This weekend’s review is the film spinoff of the Patlabor OVA that was my last weekend review. Mobile Police Patlabor – The Movie. It’s not Oshii’s first film for theaters (that would be the first Urusei Yatsura film), but it does pre-date Ghost In The Shell. So, how does early Oshii work for films, and is his cinematic comedy actually funny?
Cast, Crew, and Other Info
Miina Tominaga as Noa Izumi
Daisuke Gouri as Hiromi Yamazaki
Issei Futamata as Mikiyasu Shinshi
Kouji Tsujitani as Kataoka
Michihiro Ikemizu as Isao Ohta
Osamu Saka as Seitaro Sakaki
Ryunosuke Ohbayashi as Kiichi Goto
Shigeru Chiba as Shiba Shigeo
Tomomichi Nishimura as Detective Matsui
Toshio Furukawa as Asuma Shinohara
Yoshiko Sakakibara as Shinobu Nagumo
You Inoue as Kanuka Clancy
Directed by Mamoru Oshii
Written by Kazunori Ito
Animated by Production IG, Studio DEEN, Studio Madhouse, Nakamura Production, and a bunch of others
In the past month, Division 2 of Special Vehicles Section 2 has encountered a lot of incidents of Labors going berserk and operating on their own. What’s setting them off, what relation to does Shinohara Heavy Industries new operating system have to do with it, and how do they stop it?
If this film reminds you a lot of “Ghost In The Shell”, it should. Oshii and Ito would later work together on that movie as well.
The difference though, between this and Ghost In The Shell, aside from the violence and so forth, is that Patlabor keeps its sense of humor. While the tone is different, it fits in nicely with the OVA. Probably the best example of this is the triumphant return of Shige, which is played mostly for laughs (which makes sense, Shige is one of the show’s comic characters).
The film has some of the same pacing problems as Ghost In The Shell, only not quite as bad.
Nudity and Violence
There is a sum total of one death in this (the first death of the franchise), and it’s bloodless, but it is a suicide (the person jumps off a high structure to their death). It comes really early on though. There is no nudity at all. Probably, this is a good “first Mamoru Oshii” movie for anyone, be they an adult or a kid (particularly if they’ve previously seen the Patlabor OVA).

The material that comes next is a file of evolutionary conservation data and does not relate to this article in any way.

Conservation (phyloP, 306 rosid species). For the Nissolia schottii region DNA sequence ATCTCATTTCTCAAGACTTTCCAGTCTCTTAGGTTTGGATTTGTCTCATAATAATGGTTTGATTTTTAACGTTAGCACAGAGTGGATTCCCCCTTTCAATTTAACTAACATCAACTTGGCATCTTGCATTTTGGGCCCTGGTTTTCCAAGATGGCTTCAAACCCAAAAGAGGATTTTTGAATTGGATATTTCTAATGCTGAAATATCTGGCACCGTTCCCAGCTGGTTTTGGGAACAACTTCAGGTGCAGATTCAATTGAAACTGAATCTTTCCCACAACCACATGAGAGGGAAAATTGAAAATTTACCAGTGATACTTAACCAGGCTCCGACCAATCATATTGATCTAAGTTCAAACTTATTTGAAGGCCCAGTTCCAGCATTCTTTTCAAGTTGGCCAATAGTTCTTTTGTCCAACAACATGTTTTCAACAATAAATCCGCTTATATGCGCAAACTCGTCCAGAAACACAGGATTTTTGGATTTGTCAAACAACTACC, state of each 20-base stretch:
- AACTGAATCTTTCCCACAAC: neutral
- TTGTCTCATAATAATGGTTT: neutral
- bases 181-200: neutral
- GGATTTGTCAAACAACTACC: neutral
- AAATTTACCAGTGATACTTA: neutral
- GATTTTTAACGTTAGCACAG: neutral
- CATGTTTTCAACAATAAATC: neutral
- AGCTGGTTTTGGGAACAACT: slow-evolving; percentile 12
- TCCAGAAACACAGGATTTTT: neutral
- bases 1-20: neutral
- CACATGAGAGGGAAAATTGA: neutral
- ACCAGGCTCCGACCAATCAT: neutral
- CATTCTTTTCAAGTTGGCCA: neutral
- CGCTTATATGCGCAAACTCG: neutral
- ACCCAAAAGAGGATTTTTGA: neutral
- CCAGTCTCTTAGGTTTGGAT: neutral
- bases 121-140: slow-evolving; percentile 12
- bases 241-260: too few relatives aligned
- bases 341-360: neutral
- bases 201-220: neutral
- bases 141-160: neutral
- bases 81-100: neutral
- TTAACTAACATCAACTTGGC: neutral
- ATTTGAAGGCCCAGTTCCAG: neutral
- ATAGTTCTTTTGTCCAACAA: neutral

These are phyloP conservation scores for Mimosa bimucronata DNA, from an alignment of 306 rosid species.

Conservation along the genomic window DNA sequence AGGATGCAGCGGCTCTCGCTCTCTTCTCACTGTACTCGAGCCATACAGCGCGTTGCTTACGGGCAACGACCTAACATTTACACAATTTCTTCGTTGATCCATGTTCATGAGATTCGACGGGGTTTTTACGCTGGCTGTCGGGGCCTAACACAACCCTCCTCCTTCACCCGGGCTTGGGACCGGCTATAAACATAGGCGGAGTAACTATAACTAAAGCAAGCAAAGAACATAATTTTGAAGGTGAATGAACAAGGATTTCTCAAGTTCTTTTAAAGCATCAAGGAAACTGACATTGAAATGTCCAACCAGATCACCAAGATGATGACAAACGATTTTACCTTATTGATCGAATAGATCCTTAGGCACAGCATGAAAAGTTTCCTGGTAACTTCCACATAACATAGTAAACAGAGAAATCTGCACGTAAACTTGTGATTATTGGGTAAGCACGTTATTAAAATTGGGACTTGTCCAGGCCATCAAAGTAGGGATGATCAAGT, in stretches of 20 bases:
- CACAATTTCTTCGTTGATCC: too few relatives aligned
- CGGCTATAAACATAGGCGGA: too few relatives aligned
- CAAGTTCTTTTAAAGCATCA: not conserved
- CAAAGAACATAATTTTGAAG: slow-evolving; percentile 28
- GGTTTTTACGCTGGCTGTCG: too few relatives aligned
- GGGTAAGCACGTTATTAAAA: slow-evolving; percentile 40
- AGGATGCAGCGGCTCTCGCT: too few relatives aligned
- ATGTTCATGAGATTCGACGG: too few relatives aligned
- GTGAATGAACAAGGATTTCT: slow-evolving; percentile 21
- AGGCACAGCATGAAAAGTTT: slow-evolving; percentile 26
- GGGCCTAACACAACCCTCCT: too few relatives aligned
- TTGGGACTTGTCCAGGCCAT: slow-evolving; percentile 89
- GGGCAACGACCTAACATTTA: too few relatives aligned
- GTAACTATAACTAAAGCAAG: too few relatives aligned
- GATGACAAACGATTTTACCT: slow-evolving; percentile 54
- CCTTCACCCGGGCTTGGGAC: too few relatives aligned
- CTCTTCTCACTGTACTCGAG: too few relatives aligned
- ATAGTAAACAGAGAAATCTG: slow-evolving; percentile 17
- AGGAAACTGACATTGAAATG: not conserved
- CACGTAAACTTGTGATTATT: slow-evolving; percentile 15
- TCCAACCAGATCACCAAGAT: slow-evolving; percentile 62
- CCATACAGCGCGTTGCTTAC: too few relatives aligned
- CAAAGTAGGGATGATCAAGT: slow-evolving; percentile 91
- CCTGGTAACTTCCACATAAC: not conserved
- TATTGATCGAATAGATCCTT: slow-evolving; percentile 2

Originality: It’s a sequel, but one that treads new ground. 4 out of 6
Animation: The animation is gorgeous, and I’d say that it’s superior Ghost In The Shell. We get a few shots that use “special camera lenses” which are actually effects done in the animation, that are gorgeous notably an argument between two characters that uses a “fish eye lens” to comic effect. 6 out of 6
Story: The story is fairly well done, though the segments with Detective Matsui drag and the villain’s motivation isn’t very clear. 4 out of 6
Voice Acting: The voice acting in this is excellent. All of the cast brings their A-Game, and we get some great performances out of the bargain. 5 out of 6
Emotional Response: We get some tension at the very end of the movie, however, coming into this movie I knew that there were two more films in continuity with this one to come, so that lessened the tension somewhat. 4 out of 6
Production: Aside from the animation quality, the film is good, the sound design is very well done (and with a 5.1 mix on the DVD release, if they’d mess up it’d be noticeable), and the limited CGI (used for computer displays) is pretty good too, for the time. 4 out of 6
Overall: This is an excellent film. This is one of the best anime I’ve seen, either in terms of films or OVAs or TV series. 6 out of 6
In total, Mobile Police Patlabor: The Movie receives a 33 out of 42.
Note on Availability + A Bit Of A Rant: The Patlabor film is currently licensed by Bandai and released under their Honneamise label – which they use for basically insanely gorgeous films. However, I did some research and found that US Manga Corps/Central Park Media has the license for the OVA series and TV series, as well as their licenses for Grave of the Fireflies, and the Project A-Ko franchise are still current. As I mentioned on the Lodoss review, CPM hasn’t put out any manga or DVDs for over 5 years. I attempted to contact them to find out some additional information on the state of the license, the conditions of the license, and whether they had previously gone into talks to set up a distribution deal with another company – only to not have my E-Mails returned (or even read), and with the phones constantly being busy, to the point that I suspect that the staffers at CPM simply had taken them off the hook. I got in touch with some people in the Anime Media, who let me know that CPM staff are on nigh impossible to get ahold, except at New York Area conventions.
It is my hope that someone from Funimation, Viz, Bandai Entertainment or even ADV can kick down the door to their offices and get a distribution deal signed for their back catalog. Either that, or the companies who hold the Japanese rights for these anime can take them back. I am very angry, and disappointed by CPM’s public relations (or lack thereof) in this matter, and that the circumstances are leading to many great anime being left OOP.